In 1619 he was captured with a small group of Christians. He was dressed as a Japanese gentleman, and the priest hunters had no idea they'd nabbed a Jesuit. At his trial the judge offered him the usual 200 pieces of silver if he would reveal the whereabouts of a Jesuit priest. Kimura said, "I know one Jesuit; he is a Co-adjutor Brother and not a priest, and I am that Brother." This admission sent him to prison. There he continued his mission as catechist, converted jailers and prisoners, and turned the prison into a Christian community with fixed times for prayer and meditation; this worked sent him to martyrdom.

Born

c.1575 at Nagasaki, Japan

Died

burned alive on 18 November 1619 before a crowd of 20,000 at Nishizaka, Nagaski, Japan

Beatified

7 May 1867 by Pope Pius IX

http://catholicsaints.info/blessed-leonardus-kimura/


Saint Mawes

Also known as

Mandé, Maodez, Maudet, Maudetus, Maudez, Maudé, Maw, Mawe, Modez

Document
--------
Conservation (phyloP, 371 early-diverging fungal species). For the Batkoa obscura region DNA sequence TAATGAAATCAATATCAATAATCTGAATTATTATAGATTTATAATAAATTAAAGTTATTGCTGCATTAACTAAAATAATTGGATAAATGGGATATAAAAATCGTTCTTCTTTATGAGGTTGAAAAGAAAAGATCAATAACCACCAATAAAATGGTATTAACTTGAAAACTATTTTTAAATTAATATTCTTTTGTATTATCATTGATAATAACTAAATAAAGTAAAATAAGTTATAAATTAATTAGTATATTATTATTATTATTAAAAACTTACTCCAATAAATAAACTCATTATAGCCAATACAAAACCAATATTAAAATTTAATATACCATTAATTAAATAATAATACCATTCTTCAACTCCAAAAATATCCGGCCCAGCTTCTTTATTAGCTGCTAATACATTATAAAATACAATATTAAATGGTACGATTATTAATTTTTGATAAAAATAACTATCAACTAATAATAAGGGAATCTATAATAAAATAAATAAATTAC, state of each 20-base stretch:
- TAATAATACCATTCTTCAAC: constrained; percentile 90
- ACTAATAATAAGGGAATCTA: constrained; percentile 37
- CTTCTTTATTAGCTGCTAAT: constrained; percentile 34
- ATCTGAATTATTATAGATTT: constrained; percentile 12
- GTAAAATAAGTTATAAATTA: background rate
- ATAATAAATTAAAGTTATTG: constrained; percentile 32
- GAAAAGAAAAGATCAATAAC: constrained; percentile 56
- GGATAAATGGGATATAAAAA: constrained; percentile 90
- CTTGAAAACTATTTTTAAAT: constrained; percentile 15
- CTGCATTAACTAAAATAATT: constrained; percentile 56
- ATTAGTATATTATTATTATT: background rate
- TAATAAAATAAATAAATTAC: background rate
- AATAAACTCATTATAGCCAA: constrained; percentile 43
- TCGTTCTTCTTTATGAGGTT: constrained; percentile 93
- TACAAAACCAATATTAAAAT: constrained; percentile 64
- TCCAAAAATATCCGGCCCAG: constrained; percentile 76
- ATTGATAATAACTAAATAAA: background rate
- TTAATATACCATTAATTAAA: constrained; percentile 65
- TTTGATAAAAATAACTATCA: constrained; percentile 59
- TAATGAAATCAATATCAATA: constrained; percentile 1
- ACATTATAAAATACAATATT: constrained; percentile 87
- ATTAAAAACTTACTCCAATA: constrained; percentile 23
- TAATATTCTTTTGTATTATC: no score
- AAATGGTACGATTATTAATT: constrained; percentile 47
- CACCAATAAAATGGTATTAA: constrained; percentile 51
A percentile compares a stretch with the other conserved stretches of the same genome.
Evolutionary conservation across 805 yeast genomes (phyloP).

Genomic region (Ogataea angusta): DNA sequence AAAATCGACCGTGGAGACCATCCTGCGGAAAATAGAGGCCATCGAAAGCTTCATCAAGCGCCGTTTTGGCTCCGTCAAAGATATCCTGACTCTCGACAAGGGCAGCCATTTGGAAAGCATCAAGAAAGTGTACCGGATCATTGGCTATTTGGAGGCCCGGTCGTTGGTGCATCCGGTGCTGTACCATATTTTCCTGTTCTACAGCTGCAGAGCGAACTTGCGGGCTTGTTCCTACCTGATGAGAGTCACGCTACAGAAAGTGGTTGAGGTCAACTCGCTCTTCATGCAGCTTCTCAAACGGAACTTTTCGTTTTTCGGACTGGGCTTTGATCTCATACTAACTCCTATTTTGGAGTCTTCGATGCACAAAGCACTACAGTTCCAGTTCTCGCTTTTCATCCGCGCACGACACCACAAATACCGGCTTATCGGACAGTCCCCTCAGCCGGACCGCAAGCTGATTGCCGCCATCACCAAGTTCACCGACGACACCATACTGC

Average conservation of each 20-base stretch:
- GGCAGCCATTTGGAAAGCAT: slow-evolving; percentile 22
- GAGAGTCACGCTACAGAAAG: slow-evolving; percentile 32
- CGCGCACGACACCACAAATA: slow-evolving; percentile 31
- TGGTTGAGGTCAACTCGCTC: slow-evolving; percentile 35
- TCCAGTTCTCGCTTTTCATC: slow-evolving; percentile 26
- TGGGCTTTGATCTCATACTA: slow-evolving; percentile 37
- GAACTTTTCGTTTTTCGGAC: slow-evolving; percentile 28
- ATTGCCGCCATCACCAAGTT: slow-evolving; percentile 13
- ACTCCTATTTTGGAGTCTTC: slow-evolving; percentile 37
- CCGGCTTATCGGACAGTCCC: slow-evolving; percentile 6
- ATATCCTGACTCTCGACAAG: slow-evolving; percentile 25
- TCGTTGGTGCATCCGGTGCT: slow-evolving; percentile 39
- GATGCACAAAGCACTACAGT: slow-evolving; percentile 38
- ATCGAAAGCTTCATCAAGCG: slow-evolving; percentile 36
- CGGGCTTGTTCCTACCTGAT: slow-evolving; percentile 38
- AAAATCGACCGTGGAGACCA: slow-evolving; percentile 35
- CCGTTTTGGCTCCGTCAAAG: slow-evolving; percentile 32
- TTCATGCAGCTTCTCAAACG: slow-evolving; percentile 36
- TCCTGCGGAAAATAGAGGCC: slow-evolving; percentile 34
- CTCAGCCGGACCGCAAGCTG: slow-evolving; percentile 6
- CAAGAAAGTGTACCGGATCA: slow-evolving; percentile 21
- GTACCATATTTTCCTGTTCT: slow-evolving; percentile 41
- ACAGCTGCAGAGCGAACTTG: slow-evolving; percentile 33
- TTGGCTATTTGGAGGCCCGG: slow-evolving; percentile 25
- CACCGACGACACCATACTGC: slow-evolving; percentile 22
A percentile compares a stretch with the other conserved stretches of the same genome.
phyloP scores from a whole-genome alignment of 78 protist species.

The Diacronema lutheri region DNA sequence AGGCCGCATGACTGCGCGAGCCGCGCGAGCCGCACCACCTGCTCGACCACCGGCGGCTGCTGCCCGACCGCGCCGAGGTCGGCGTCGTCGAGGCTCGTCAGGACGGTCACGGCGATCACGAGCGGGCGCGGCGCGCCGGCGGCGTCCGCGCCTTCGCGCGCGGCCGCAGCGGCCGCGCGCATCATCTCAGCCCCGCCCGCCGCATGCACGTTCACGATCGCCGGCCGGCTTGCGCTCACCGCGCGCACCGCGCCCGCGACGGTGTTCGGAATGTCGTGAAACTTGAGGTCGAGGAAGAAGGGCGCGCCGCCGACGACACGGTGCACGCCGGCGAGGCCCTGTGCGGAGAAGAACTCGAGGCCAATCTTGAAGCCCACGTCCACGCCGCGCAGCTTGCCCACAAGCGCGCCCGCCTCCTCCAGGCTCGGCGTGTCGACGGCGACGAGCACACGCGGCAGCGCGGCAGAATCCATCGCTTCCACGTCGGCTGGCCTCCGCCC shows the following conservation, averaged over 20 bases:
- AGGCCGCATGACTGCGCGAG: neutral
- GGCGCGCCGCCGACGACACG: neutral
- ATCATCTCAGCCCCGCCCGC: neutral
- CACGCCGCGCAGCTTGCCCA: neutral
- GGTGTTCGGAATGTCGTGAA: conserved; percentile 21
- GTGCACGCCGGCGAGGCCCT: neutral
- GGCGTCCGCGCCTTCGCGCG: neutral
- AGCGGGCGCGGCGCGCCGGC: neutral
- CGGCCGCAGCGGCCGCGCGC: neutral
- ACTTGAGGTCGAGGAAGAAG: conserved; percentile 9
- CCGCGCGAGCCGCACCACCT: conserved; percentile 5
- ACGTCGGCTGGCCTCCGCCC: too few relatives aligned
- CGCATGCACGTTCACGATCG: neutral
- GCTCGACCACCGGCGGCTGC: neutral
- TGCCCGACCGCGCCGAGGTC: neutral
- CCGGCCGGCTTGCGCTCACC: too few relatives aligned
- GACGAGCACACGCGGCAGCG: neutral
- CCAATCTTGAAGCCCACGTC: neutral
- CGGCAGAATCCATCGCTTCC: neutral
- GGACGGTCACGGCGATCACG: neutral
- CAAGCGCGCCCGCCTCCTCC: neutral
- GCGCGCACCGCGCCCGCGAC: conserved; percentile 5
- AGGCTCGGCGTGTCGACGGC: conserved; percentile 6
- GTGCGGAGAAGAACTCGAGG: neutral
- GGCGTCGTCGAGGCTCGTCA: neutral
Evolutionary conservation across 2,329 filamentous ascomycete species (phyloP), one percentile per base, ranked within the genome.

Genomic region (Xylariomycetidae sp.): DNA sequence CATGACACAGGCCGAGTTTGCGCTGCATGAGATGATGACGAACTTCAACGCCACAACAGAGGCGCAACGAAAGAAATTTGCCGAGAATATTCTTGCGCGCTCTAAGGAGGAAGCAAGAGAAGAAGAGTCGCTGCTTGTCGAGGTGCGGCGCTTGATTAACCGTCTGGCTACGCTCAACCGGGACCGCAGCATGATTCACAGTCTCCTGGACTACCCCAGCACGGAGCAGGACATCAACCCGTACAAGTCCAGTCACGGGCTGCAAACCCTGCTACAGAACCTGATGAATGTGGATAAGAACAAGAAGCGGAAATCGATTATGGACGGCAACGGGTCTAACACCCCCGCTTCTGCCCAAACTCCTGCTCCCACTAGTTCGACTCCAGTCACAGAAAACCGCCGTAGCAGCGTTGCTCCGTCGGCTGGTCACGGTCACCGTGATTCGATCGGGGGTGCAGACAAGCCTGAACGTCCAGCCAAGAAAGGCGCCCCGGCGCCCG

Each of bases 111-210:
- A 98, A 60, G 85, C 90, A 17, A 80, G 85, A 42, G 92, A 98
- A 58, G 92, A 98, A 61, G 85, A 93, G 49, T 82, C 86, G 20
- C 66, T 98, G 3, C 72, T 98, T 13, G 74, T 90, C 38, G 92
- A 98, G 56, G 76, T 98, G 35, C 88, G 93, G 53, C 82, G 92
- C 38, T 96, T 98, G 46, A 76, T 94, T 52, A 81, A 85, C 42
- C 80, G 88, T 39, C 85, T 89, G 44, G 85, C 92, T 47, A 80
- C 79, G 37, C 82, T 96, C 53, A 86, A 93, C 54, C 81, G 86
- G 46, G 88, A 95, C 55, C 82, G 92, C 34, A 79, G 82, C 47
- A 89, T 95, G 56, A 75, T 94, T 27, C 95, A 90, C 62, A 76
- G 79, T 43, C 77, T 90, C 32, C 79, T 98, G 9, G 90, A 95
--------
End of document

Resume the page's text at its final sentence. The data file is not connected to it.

Profile

Hermit in an area of Cornwall, England; the area now has a village named Saint Mawes (Lannvowsedh in Cornish) in his honour. He emigrated to Brittany where he founded a monastery on an island now known as Maudez; he had to drive out the snakes and vermin in order to build. Worked with Saint Budoc of Brittany and Saint Tudwal to found the house. A nearby village is known as Lanmodez in his honour, and there are more than 60 churches in the region dedicated to him.

Born

Wales

Died

• 6th century of natural causes
• relics transferred to Bourges, France and Paris, France in the 9th century to escape invading Normans
• relics later returned to Brittany and spread around nine churches

Patronage

• against insects
• against snakes
• against worms

Representation

• bishop
• schoolmaster

http://catholicsaints.info/saint-mawes/


Saint Romano of Antioch

Also known as

Romanus

Profile

Deacon in Caesarea. Preached publicly against Christians sacrificing to idols as a way to get along with pagan imperial authorities. For this he was imprisoned, tortured, his tongue cut and martyred in the persecutions of Diocletian.

Died

strangled to death in prison in Antioch, Syria

http://catholicsaints.info/saint-romano-of-antioch/


Blessed Karoliny Kózkówny

Also known as

• Caroline Kózkówny
• Karolina Kózka